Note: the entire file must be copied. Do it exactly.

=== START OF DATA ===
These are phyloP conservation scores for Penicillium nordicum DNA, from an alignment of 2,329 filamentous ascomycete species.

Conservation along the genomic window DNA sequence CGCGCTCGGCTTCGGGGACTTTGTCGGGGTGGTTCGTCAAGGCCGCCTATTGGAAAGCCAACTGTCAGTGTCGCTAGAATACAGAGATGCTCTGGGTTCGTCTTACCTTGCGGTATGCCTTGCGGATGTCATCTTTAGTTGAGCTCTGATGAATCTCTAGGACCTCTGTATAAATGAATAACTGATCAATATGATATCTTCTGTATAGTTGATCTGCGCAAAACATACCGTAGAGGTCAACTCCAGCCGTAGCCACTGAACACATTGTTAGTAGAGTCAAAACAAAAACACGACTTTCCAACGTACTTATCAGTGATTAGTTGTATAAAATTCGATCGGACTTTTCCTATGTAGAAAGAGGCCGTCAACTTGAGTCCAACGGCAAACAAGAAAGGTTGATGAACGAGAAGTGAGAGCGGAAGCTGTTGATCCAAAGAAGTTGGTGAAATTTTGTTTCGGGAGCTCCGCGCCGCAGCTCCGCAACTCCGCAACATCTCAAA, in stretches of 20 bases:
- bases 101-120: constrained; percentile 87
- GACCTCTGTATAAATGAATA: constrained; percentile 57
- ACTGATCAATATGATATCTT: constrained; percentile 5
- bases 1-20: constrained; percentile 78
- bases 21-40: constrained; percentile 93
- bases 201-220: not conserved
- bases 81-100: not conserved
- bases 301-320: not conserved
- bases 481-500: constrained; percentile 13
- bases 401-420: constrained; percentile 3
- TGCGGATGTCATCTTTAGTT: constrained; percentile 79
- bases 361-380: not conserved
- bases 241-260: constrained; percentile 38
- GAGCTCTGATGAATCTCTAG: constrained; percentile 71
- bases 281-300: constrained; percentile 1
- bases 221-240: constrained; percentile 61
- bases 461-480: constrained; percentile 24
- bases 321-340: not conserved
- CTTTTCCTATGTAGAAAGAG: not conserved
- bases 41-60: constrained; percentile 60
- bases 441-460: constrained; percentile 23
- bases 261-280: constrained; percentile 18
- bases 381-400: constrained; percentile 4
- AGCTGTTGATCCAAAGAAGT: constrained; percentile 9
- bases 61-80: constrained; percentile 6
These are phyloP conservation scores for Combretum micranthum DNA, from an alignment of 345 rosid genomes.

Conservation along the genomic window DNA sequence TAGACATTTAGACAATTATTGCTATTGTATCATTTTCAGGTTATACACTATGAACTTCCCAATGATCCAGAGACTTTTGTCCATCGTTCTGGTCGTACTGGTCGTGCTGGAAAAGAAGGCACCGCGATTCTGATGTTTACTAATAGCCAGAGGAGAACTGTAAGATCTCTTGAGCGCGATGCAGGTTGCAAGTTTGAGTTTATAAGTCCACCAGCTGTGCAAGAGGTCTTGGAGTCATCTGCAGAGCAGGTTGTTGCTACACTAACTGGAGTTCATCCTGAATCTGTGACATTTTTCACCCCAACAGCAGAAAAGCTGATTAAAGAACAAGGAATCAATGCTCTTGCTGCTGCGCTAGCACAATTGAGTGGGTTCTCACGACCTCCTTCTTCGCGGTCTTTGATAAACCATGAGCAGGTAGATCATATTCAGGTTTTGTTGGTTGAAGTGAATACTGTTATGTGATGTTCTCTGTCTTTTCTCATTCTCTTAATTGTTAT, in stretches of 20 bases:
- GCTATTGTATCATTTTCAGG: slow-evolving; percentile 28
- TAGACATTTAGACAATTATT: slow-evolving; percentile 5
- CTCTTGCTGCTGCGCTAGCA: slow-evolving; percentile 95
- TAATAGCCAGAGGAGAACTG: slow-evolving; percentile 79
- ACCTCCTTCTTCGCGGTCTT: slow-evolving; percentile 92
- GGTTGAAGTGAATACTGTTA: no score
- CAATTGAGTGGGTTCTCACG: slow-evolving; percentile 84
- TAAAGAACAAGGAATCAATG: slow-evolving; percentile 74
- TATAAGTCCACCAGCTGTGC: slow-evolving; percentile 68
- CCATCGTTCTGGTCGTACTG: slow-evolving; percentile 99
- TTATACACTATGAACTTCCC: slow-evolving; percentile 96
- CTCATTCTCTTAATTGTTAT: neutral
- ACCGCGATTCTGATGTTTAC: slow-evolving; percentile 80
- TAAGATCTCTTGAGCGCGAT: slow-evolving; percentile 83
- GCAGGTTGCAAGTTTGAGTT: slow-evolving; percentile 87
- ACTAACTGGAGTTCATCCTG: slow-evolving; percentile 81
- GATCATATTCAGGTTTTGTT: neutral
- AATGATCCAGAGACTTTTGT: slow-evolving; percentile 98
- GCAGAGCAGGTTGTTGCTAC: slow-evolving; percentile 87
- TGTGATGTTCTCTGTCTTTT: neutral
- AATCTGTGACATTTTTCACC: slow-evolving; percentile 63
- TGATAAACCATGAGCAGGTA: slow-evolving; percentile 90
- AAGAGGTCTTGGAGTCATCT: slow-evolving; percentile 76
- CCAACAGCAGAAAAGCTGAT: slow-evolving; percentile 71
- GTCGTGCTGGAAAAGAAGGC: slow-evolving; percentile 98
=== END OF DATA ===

These are phyloP conservation scores for Penicillium nordicum DNA, from an alignment of 2,329 filamentous ascomycete species.

Conservation along the genomic window DNA sequence CGCGCTCGGCTTCGGGGACTTTGTCGGGGTGGTTCGTCAAGGCCGCCTATTGGAAAGCCAACTGTCAGTGTCGCTAGAATACAGAGATGCTCTGGGTTCGTCTTACCTTGCGGTATGCCTTGCGGATGTCATCTTTAGTTGAGCTCTGATGAATCTCTAGGACCTCTGTATAAATGAATAACTGATCAATATGATATCTTCTGTATAGTTGATCTGCGCAAAACATACCGTAGAGGTCAACTCCAGCCGTAGCCACTGAACACATTGTTAGTAGAGTCAAAACAAAAACACGACTTTCCAACGTACTTATCAGTGATTAGTTGTATAAAATTCGATCGGACTTTTCCTATGTAGAAAGAGGCCGTCAACTTGAGTCCAACGGCAAACAAGAAAGGTTGATGAACGAGAAGTGAGAGCGGAAGCTGTTGATCCAAAGAAGTTGGTGAAATTTTGTTTCGGGAGCTCCGCGCCGCAGCTCCGCAACTCCGCAACATCTCAAA, in stretches of 20 bases:
- bases 101-120: constrained; percentile 87
- GACCTCTGTATAAATGAATA: constrained; percentile 57
- ACTGATCAATATGATATCTT: constrained; percentile 5
- bases 1-20: constrained; percentile 78
- bases 21-40: constrained; percentile 93
- bases 201-220: not conserved
- bases 81-100: not conserved
- bases 301-320: not conserved
- bases 481-500: constrained; percentile 13
- bases 401-420: constrained; percentile 3
- TGCGGATGTCATCTTTAGTT: constrained; percentile 79
- bases 361-380: not conserved
- bases 241-260: constrained; percentile 38
- GAGCTCTGATGAATCTCTAG: constrained; percentile 71
- bases 281-300: constrained; percentile 1
- bases 221-240: constrained; percentile 61
- bases 461-480: constrained; percentile 24
- bases 321-340: not conserved
- CTTTTCCTATGTAGAAAGAG: not conserved
- bases 41-60: constrained; percentile 60
- bases 441-460: constrained; percentile 23
- bases 261-280: constrained; percentile 18
- bases 381-400: constrained; percentile 4
- AGCTGTTGATCCAAAGAAGT: constrained; percentile 9
- bases 61-80: constrained; percentile 6
These are phyloP conservation scores for Combretum micranthum DNA, from an alignment of 345 rosid genomes.

Conservation along the genomic window DNA sequence TAGACATTTAGACAATTATTGCTATTGTATCATTTTCAGGTTATACACTATGAACTTCCCAATGATCCAGAGACTTTTGTCCATCGTTCTGGTCGTACTGGTCGTGCTGGAAAAGAAGGCACCGCGATTCTGATGTTTACTAATAGCCAGAGGAGAACTGTAAGATCTCTTGAGCGCGATGCAGGTTGCAAGTTTGAGTTTATAAGTCCACCAGCTGTGCAAGAGGTCTTGGAGTCATCTGCAGAGCAGGTTGTTGCTACACTAACTGGAGTTCATCCTGAATCTGTGACATTTTTCACCCCAACAGCAGAAAAGCTGATTAAAGAACAAGGAATCAATGCTCTTGCTGCTGCGCTAGCACAATTGAGTGGGTTCTCACGACCTCCTTCTTCGCGGTCTTTGATAAACCATGAGCAGGTAGATCATATTCAGGTTTTGTTGGTTGAAGTGAATACTGTTATGTGATGTTCTCTGTCTTTTCTCATTCTCTTAATTGTTAT, in stretches of 20 bases:
- GCTATTGTATCATTTTCAGG: slow-evolving; percentile 28
- TAGACATTTAGACAATTATT: slow-evolving; percentile 5
- CTCTTGCTGCTGCGCTAGCA: slow-evolving; percentile 95
- TAATAGCCAGAGGAGAACTG: slow-evolving; percentile 79
- ACCTCCTTCTTCGCGGTCTT: slow-evolving; percentile 92
- GGTTGAAGTGAATACTGTTA: no score
- CAATTGAGTGGGTTCTCACG: slow-evolving; percentile 84
- TAAAGAACAAGGAATCAATG: slow-evolving; percentile 74
- TATAAGTCCACCAGCTGTGC: slow-evolving; percentile 68
- CCATCGTTCTGGTCGTACTG: slow-evolving; percentile 99
- TTATACACTATGAACTTCCC: slow-evolving; percentile 96
- CTCATTCTCTTAATTGTTAT: neutral
- ACCGCGATTCTGATGTTTAC: slow-evolving; percentile 80
- TAAGATCTCTTGAGCGCGAT: slow-evolving; percentile 83
- GCAGGTTGCAAGTTTGAGTT: slow-evolving; percentile 87
- ACTAACTGGAGTTCATCCTG: slow-evolving; percentile 81
- GATCATATTCAGGTTTTGTT: neutral
- AATGATCCAGAGACTTTTGT: slow-evolving; percentile 98
- GCAGAGCAGGTTGTTGCTAC: slow-evolving; percentile 87
- TGTGATGTTCTCTGTCTTTT: neutral
- AATCTGTGACATTTTTCACC: slow-evolving; percentile 63
- TGATAAACCATGAGCAGGTA: slow-evolving; percentile 90
- AAGAGGTCTTGGAGTCATCT: slow-evolving; percentile 76
- CCAACAGCAGAAAAGCTGAT: slow-evolving; percentile 71
- GTCGTGCTGGAAAAGAAGGC: slow-evolving; percentile 98